One major problem is that it’s rather limiting to a professional to say that he or she is required to perform within the world outside academia, as if that is the first choice and the standard for performance within this world. We hear so often, “Be what you want to be,” but then receive contradictory messages denigrating those who may just really want to remain immersed in the subject itself, rather than applying the principles in an increasingly competitive, cutthroat economy. If a teacher, who is happy teaching, sees all of her peers miserable because they’ve succumbed to the rat race, who has made the wiser choice? Who has followed her dream more faithfully? Who should we really admire and look up to?

Second, what does this phrase tell students about those who are instructing them? Oh, these people can’t really do economics, so they’re here in your high school class to teach you about it. Yeah, we can’t afford real professionals, so you get the amateur hour. Is that instilling confidence within our youths, or, really, anyone on the outside, to think of our educators as incapable of performing at the level required of them? Or causing them to doubt their education, and, consequently, their own opportunities for the future?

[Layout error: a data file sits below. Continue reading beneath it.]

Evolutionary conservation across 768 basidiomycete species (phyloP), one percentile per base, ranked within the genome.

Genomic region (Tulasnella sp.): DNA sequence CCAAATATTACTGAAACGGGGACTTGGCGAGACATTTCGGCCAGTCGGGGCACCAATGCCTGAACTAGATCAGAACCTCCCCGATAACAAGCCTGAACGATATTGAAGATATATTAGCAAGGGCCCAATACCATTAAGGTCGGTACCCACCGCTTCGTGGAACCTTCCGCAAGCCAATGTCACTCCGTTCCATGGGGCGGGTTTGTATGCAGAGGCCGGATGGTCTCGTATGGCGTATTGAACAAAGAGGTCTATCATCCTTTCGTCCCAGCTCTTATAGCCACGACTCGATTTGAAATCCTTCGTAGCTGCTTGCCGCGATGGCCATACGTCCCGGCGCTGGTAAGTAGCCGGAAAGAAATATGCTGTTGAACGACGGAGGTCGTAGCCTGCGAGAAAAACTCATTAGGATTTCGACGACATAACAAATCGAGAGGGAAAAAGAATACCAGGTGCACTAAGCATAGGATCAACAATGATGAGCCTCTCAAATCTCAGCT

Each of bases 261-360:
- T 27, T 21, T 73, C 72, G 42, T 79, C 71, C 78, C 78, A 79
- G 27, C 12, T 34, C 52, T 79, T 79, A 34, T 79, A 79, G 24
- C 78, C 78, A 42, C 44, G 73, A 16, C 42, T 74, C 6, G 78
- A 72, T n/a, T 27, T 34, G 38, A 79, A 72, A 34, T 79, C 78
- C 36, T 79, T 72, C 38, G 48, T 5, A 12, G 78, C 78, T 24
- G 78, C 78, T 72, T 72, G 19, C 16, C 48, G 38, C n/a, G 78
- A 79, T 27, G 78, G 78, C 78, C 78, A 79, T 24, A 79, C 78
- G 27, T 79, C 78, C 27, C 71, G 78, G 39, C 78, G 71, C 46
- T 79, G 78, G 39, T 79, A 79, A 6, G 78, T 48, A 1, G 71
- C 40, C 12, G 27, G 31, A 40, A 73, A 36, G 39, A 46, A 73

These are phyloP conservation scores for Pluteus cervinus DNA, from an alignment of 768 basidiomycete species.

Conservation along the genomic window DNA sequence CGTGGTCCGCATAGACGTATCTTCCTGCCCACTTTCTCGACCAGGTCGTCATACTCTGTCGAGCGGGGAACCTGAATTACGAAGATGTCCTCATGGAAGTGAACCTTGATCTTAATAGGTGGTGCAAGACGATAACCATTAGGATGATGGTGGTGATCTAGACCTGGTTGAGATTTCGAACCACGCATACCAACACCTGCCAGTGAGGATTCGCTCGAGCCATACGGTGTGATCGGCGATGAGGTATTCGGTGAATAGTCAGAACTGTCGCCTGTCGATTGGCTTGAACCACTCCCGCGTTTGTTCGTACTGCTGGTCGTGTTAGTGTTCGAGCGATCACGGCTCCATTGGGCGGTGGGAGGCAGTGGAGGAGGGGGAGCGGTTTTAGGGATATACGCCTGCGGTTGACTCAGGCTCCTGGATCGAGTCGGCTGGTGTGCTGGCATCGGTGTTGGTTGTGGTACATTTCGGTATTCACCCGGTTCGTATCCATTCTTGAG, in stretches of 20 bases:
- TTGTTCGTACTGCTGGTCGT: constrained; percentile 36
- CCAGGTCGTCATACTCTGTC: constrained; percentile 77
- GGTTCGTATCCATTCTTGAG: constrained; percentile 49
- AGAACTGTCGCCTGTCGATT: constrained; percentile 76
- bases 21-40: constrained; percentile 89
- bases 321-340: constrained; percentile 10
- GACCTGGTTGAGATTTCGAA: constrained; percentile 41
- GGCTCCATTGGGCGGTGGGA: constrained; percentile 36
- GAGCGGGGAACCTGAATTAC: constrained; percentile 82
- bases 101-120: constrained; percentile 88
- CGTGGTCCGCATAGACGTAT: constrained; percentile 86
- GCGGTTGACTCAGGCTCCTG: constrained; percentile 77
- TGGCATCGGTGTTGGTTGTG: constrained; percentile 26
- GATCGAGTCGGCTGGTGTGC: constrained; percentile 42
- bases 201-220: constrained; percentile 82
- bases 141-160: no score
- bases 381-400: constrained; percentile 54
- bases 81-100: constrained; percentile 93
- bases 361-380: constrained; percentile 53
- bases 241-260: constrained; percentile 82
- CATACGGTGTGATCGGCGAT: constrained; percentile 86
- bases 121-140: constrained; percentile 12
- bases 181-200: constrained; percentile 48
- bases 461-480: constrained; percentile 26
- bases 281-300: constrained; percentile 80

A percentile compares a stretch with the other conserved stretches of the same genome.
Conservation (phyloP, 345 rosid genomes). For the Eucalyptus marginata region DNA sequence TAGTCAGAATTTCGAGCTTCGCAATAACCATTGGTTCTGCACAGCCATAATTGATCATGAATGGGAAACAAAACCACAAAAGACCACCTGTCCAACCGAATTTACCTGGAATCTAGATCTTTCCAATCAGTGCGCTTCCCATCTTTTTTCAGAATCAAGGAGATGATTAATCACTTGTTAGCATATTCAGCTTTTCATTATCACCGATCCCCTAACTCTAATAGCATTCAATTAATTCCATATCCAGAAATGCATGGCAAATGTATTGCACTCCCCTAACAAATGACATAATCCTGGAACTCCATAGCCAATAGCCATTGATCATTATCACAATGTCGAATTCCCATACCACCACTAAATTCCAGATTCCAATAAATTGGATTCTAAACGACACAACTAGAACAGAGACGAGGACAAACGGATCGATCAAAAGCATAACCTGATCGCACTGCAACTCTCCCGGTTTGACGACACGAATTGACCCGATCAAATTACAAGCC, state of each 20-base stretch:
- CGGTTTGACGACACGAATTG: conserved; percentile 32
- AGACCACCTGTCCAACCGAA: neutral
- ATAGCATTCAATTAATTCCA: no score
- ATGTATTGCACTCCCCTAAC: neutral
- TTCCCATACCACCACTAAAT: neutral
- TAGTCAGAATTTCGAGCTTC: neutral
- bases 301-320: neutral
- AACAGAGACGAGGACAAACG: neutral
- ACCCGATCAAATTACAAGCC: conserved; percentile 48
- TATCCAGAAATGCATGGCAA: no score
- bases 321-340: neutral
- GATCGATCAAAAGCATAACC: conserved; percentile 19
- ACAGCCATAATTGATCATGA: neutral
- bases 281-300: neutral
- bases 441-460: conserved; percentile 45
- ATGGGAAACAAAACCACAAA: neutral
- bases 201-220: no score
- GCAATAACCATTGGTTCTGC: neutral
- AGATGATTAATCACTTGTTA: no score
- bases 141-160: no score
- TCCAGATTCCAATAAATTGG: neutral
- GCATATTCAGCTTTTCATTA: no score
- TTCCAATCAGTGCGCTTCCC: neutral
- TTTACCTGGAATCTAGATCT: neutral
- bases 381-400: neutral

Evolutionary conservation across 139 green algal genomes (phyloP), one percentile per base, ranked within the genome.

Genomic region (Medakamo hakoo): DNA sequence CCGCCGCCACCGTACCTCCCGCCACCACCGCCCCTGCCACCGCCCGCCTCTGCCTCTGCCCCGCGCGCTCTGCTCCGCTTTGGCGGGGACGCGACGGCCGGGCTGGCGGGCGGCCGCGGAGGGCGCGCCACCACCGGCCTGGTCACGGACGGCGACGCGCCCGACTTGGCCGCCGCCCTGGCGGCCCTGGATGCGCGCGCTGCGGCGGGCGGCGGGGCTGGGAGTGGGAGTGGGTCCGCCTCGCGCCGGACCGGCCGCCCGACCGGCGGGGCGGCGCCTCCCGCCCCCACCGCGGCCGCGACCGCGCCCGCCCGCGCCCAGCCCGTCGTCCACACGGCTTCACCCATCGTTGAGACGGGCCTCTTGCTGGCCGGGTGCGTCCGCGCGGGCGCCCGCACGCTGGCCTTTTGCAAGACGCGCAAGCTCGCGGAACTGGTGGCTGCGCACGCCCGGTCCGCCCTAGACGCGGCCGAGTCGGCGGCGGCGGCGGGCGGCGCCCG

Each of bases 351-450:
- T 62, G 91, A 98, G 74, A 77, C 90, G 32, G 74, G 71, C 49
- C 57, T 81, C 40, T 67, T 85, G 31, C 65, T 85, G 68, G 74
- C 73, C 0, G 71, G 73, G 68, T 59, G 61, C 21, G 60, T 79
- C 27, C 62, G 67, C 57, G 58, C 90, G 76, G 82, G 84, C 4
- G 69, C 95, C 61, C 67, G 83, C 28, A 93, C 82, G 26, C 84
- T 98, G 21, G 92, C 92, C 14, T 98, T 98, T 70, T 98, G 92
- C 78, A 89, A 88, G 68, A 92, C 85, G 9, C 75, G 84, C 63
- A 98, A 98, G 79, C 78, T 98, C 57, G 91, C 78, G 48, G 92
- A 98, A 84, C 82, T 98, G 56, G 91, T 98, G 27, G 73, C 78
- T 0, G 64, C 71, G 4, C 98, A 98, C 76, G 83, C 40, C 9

So Nobody’s Teaching Anymore?

Far from it. Many still choose to teach what they know. Not just in the formal school system, either. We’re now seeing a mass democratization of education, with online courses on hundreds of platforms, where one can learn everything from traditional college-level biology or philosophy delivered by big-name institutions ( to immensely practical, individually-led on-demand learning about flowcharts or e-commerce store inventory management (

The number of these individual courses grows every day. And they’re not just on dedicated sites – new tools now mean just about anyone can teach a course on, well, virtually anything they know about. I just logged on to Facebook (ugh, I know), and the 3rd post was literally titled “Finally, a Predictable Way To Get Writing Clients”. This is, clearly, another writer selling me his system (free at first, then the upsell once I’m hooked) for getting clients.